In 2018, the growing problem of ocean plastics and China’s imported waste ban both demanded thoughtful deliberation and action, and local communities and businesses found creative ways to solve their waste management challenges. So, without further ado, here are five trends that shaped waste management this past year.
1. Pay-as-you-throw (PAYT)
In most municipalities residents pay for waste collection and disposal through their property taxes or a fixed fee. This results in an odd situation where a household putting out one bag of trash is charged the same as another putting out 10.
With PAYT, also known variously as trash metering, unit pricing, variable rate pricing, or simply, user pay, residents who use more pay more. In some PAYT municipalities households pre-purchase bag tags, while in others, households are charged more or less based on bin size.
The theory behind this bit of social engineering is that residents in PAYT municipalities are incentivized to reduce their waste generation, thereby diverting waste from landfills.
There are currently 4,000 cities in the U.S. with PAYT programs and 200 in Canada. It’s been around for a long time but is experiencing renewed interest due to its promise to reduce waste and increase participation in municipal organics and recycling programs.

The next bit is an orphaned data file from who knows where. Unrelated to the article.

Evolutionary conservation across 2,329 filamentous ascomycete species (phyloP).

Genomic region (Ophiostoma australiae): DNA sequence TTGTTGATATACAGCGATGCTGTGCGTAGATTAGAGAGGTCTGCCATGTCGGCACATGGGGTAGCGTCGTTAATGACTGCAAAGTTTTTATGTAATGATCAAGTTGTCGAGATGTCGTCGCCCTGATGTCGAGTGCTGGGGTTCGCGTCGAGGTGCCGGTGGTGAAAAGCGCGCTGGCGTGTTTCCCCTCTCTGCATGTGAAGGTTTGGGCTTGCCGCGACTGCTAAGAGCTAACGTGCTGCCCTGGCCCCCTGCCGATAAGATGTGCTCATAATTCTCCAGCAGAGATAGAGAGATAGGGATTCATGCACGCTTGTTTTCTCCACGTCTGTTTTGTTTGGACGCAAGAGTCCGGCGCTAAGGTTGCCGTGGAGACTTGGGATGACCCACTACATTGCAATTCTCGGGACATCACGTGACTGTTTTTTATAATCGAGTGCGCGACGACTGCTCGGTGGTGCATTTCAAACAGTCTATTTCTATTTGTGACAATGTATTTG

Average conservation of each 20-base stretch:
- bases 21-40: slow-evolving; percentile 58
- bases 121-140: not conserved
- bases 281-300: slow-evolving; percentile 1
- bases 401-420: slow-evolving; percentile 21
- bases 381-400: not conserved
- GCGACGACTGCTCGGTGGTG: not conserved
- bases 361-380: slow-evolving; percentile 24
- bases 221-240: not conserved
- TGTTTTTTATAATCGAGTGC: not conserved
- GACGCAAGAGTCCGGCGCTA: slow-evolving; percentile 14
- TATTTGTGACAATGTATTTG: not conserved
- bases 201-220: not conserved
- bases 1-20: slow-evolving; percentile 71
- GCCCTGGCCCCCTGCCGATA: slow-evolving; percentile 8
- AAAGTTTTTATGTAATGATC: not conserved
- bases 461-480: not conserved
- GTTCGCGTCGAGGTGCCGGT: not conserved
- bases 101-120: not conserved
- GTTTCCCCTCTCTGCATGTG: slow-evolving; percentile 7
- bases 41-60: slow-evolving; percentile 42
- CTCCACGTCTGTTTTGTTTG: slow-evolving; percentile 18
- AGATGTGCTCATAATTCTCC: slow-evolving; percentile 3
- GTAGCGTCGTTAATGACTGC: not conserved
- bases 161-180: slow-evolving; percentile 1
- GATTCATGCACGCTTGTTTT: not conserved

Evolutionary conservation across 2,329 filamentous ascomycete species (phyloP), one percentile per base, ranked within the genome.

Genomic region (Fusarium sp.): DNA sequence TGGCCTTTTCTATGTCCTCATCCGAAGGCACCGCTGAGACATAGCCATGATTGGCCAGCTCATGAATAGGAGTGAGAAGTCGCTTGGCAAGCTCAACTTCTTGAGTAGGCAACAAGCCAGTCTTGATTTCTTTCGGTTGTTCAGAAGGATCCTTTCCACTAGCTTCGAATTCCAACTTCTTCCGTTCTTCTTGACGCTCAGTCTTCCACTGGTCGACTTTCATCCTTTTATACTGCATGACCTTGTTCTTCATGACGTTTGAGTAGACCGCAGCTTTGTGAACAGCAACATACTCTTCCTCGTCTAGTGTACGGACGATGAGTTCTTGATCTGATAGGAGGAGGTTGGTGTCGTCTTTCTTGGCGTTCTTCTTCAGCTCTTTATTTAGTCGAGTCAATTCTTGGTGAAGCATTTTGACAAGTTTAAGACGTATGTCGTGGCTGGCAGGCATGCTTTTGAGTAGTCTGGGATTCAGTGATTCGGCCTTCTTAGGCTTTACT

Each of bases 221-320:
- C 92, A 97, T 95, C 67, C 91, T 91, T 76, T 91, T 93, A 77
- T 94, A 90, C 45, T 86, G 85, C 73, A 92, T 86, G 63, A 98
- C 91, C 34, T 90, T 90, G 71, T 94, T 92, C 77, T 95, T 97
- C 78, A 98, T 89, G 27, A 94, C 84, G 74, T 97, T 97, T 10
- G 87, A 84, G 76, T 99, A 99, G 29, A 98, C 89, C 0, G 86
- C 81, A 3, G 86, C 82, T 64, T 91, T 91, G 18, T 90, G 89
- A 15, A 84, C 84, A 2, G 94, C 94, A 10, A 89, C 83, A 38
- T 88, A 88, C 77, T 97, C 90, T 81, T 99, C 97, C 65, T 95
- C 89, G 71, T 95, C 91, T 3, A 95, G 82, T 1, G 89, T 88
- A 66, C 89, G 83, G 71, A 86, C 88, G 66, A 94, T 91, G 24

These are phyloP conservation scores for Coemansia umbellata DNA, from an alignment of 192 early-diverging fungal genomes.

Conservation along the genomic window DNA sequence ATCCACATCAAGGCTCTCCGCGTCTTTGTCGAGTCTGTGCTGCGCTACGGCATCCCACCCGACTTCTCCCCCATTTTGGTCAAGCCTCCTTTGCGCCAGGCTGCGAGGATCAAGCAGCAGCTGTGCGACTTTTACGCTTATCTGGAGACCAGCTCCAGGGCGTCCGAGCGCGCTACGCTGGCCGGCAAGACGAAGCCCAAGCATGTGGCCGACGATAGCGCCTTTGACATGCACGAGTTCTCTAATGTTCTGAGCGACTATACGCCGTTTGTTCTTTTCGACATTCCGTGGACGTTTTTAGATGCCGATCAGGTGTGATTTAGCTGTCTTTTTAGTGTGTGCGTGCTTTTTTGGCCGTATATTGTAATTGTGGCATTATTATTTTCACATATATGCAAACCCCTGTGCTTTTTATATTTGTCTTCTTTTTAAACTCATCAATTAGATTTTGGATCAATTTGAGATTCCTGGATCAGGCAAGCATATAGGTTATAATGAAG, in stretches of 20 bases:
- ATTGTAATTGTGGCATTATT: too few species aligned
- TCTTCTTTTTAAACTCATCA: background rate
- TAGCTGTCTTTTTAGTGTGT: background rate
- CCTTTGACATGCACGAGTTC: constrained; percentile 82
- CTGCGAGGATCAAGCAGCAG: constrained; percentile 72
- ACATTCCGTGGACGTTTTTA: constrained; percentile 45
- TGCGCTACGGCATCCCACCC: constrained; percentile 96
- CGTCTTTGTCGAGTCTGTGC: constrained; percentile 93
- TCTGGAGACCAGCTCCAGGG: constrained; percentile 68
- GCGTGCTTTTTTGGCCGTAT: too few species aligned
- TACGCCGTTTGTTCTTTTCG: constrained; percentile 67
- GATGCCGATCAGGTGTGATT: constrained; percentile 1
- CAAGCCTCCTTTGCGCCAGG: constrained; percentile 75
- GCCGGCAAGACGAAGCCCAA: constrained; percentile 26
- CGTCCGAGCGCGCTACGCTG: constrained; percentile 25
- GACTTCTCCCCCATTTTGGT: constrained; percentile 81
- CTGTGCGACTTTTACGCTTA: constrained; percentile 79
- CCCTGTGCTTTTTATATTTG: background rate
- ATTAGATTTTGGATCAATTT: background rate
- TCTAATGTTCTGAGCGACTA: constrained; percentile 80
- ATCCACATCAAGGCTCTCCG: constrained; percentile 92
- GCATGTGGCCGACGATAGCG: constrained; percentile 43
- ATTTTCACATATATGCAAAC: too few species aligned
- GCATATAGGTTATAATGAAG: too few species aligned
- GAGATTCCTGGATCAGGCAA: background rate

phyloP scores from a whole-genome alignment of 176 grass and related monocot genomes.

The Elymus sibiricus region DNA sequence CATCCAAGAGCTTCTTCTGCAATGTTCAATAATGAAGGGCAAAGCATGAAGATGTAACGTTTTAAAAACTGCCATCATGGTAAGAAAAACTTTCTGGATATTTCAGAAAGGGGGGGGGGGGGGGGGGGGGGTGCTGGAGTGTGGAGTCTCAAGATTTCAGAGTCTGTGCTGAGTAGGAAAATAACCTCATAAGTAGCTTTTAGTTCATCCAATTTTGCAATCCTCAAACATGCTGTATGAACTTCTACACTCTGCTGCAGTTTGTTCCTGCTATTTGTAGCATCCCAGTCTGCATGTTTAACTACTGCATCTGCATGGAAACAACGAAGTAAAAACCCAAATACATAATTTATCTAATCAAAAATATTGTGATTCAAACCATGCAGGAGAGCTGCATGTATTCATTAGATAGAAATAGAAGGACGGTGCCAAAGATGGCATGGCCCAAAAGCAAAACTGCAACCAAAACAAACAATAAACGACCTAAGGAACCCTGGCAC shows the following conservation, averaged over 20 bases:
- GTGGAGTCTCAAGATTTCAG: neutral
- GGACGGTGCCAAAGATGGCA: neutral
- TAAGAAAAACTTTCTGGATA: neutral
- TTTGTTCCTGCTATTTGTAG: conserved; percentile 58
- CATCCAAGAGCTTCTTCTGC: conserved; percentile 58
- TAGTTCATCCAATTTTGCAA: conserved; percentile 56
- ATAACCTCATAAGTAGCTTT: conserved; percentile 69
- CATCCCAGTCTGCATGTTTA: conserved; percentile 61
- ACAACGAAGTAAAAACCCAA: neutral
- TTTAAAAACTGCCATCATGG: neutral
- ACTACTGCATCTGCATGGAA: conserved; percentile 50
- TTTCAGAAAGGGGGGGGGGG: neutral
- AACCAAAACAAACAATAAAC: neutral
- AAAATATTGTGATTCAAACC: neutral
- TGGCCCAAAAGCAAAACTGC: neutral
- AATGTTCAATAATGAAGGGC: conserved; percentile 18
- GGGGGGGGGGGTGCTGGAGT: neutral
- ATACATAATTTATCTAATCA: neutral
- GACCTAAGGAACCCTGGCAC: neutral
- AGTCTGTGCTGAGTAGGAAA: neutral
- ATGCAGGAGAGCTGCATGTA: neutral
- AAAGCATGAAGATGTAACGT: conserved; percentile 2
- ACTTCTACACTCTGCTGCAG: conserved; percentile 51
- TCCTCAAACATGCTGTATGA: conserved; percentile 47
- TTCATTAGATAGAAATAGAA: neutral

Saskatoon, Canada is working on implementing PAYT in 2020. The city estimates that the combination of PAYT and an organics program will extend the life of its landfill by 23 years, saving taxpayers about $5 million CAD annually.
2. Deconstruction instead of demolition
Each year, the construction, renovation and demolition industries generate an estimated 250-million tons of waste materials in the U.S. More than half of that waste finds its way into landfills, a figure that makes up a large portion of the total waste stream.
The core mission of the Finger Lakes ReUse Center in Ithaca, New York is to identify suitable buildings for safe, economical deconstruction by hand. Collected materials are processed, sorted and packaged, then made available for sale.
By deconstructing rather than demolishing buildings, the ReUse Centre is able to divert between 70 and 90 per cent of building materials from landfills.
3. Taking on ocean plastics
The Great Pacific Garbage Patch is a swirling vortex of plastic the size of France that floats between Hawaii and California.
Millions of tonnes of single-use plastics, such as water-bottles, straws, shopping bags, stir sticks, and the like, annually enter the world’s oceans from rivers and shorelines; per a recent study by The Ocean Cleanup, an organization that uses technology to remove plastic from the ocean, these sources of microplastic make up 94 per cent of the patch’s estimated 1.8 trillion plastic pieces. Though this mishmash of single-use plastics makes up most of the pieces in the patch, 46 per cent of its total mass by weight is made up of just one kind of waste—fishing nets from commercial vessels.
Plastic-based fishing line is designed for durability, meaning that once it’s dumped at sea it can pose an entangling threat to marine life for hundreds of years. And once plastic degrades into microplastic it can be swallowed by fish and make its way up the food chain.
So, what’s being done about this ocean-sized problem? Researchers are working on developing and commercializing fishing line that biodegrades at much faster rates and the UN is developing measures to see that all fishing gear is marked, so that lost or discarded equipment can be traced back to its owner.